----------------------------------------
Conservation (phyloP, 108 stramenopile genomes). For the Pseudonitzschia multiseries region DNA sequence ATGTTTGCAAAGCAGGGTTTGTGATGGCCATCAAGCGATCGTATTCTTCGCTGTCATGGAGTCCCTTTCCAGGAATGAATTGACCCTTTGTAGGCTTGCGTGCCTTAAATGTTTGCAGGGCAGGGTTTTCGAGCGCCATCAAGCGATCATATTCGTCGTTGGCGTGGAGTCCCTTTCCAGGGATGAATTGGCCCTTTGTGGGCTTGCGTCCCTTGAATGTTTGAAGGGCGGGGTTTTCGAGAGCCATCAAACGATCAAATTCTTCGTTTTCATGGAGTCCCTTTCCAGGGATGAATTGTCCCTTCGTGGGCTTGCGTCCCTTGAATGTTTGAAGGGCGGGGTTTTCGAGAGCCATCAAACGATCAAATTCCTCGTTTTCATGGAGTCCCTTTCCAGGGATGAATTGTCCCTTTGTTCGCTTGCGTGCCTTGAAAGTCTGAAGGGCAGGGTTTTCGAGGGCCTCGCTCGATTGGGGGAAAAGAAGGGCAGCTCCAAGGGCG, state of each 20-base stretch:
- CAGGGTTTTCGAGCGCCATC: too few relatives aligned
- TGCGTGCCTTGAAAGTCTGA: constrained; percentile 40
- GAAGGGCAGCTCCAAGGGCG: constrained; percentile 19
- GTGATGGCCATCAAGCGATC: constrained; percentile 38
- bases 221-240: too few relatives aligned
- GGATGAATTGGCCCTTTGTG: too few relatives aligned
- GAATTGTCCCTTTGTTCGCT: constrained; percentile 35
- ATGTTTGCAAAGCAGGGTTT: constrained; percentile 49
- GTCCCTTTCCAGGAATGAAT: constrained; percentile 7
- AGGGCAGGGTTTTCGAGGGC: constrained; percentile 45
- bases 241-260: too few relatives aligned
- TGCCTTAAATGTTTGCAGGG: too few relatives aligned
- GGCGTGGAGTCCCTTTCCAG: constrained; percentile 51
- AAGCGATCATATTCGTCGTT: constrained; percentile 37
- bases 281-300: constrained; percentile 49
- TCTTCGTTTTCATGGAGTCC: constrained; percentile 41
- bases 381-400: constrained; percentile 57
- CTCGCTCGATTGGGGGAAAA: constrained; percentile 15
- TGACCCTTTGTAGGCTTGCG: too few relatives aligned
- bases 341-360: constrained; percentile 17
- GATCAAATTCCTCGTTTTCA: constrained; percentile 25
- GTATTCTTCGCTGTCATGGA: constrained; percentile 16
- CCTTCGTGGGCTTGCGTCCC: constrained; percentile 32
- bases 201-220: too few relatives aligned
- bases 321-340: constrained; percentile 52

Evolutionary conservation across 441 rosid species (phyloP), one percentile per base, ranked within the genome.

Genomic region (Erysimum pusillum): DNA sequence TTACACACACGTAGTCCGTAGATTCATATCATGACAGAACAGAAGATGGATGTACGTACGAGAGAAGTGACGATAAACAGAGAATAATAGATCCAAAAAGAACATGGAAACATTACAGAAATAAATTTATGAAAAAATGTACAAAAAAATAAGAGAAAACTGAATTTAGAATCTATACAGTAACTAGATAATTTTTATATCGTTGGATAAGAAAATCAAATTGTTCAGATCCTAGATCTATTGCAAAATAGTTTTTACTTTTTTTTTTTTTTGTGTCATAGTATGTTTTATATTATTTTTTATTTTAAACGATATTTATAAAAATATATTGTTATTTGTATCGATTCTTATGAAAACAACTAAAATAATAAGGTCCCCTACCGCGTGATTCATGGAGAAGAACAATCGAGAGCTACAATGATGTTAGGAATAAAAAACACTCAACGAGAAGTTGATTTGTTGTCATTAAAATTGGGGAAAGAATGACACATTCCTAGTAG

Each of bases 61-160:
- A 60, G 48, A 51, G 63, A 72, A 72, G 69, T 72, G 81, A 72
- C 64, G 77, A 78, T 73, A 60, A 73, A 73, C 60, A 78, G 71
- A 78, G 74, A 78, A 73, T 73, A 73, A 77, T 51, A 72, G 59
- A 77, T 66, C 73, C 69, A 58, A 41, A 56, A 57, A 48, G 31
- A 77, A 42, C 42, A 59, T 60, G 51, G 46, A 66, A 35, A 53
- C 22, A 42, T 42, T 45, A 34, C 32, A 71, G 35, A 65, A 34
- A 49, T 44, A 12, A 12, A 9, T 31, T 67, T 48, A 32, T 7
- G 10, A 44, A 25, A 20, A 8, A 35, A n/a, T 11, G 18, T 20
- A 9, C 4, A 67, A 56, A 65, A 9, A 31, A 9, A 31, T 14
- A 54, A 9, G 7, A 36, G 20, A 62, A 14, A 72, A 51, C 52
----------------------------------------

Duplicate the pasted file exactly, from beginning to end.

Conservation (phyloP, 108 stramenopile genomes). For the Pseudonitzschia multiseries region DNA sequence ATGTTTGCAAAGCAGGGTTTGTGATGGCCATCAAGCGATCGTATTCTTCGCTGTCATGGAGTCCCTTTCCAGGAATGAATTGACCCTTTGTAGGCTTGCGTGCCTTAAATGTTTGCAGGGCAGGGTTTTCGAGCGCCATCAAGCGATCATATTCGTCGTTGGCGTGGAGTCCCTTTCCAGGGATGAATTGGCCCTTTGTGGGCTTGCGTCCCTTGAATGTTTGAAGGGCGGGGTTTTCGAGAGCCATCAAACGATCAAATTCTTCGTTTTCATGGAGTCCCTTTCCAGGGATGAATTGTCCCTTCGTGGGCTTGCGTCCCTTGAATGTTTGAAGGGCGGGGTTTTCGAGAGCCATCAAACGATCAAATTCCTCGTTTTCATGGAGTCCCTTTCCAGGGATGAATTGTCCCTTTGTTCGCTTGCGTGCCTTGAAAGTCTGAAGGGCAGGGTTTTCGAGGGCCTCGCTCGATTGGGGGAAAAGAAGGGCAGCTCCAAGGGCG, state of each 20-base stretch:
- CAGGGTTTTCGAGCGCCATC: too few relatives aligned
- TGCGTGCCTTGAAAGTCTGA: constrained; percentile 40
- GAAGGGCAGCTCCAAGGGCG: constrained; percentile 19
- GTGATGGCCATCAAGCGATC: constrained; percentile 38
- bases 221-240: too few relatives aligned
- GGATGAATTGGCCCTTTGTG: too few relatives aligned
- GAATTGTCCCTTTGTTCGCT: constrained; percentile 35
- ATGTTTGCAAAGCAGGGTTT: constrained; percentile 49
- GTCCCTTTCCAGGAATGAAT: constrained; percentile 7
- AGGGCAGGGTTTTCGAGGGC: constrained; percentile 45
- bases 241-260: too few relatives aligned
- TGCCTTAAATGTTTGCAGGG: too few relatives aligned
- GGCGTGGAGTCCCTTTCCAG: constrained; percentile 51
- AAGCGATCATATTCGTCGTT: constrained; percentile 37
- bases 281-300: constrained; percentile 49
- TCTTCGTTTTCATGGAGTCC: constrained; percentile 41
- bases 381-400: constrained; percentile 57
- CTCGCTCGATTGGGGGAAAA: constrained; percentile 15
- TGACCCTTTGTAGGCTTGCG: too few relatives aligned
- bases 341-360: constrained; percentile 17
- GATCAAATTCCTCGTTTTCA: constrained; percentile 25
- GTATTCTTCGCTGTCATGGA: constrained; percentile 16
- CCTTCGTGGGCTTGCGTCCC: constrained; percentile 32
- bases 201-220: too few relatives aligned
- bases 321-340: constrained; percentile 52

Evolutionary conservation across 441 rosid species (phyloP), one percentile per base, ranked within the genome.

Genomic region (Erysimum pusillum): DNA sequence TTACACACACGTAGTCCGTAGATTCATATCATGACAGAACAGAAGATGGATGTACGTACGAGAGAAGTGACGATAAACAGAGAATAATAGATCCAAAAAGAACATGGAAACATTACAGAAATAAATTTATGAAAAAATGTACAAAAAAATAAGAGAAAACTGAATTTAGAATCTATACAGTAACTAGATAATTTTTATATCGTTGGATAAGAAAATCAAATTGTTCAGATCCTAGATCTATTGCAAAATAGTTTTTACTTTTTTTTTTTTTTGTGTCATAGTATGTTTTATATTATTTTTTATTTTAAACGATATTTATAAAAATATATTGTTATTTGTATCGATTCTTATGAAAACAACTAAAATAATAAGGTCCCCTACCGCGTGATTCATGGAGAAGAACAATCGAGAGCTACAATGATGTTAGGAATAAAAAACACTCAACGAGAAGTTGATTTGTTGTCATTAAAATTGGGGAAAGAATGACACATTCCTAGTAG

Each of bases 61-160:
- A 60, G 48, A 51, G 63, A 72, A 72, G 69, T 72, G 81, A 72
- C 64, G 77, A 78, T 73, A 60, A 73, A 73, C 60, A 78, G 71
- A 78, G 74, A 78, A 73, T 73, A 73, A 77, T 51, A 72, G 59
- A 77, T 66, C 73, C 69, A 58, A 41, A 56, A 57, A 48, G 31
- A 77, A 42, C 42, A 59, T 60, G 51, G 46, A 66, A 35, A 53
- C 22, A 42, T 42, T 45, A 34, C 32, A 71, G 35, A 65, A 34
- A 49, T 44, A 12, A 12, A 9, T 31, T 67, T 48, A 32, T 7
- G 10, A 44, A 25, A 20, A 8, A 35, A n/a, T 11, G 18, T 20
- A 9, C 4, A 67, A 56, A 65, A 9, A 31, A 9, A 31, T 14
- A 54, A 9, G 7, A 36, G 20, A 62, A 14, A 72, A 51, C 52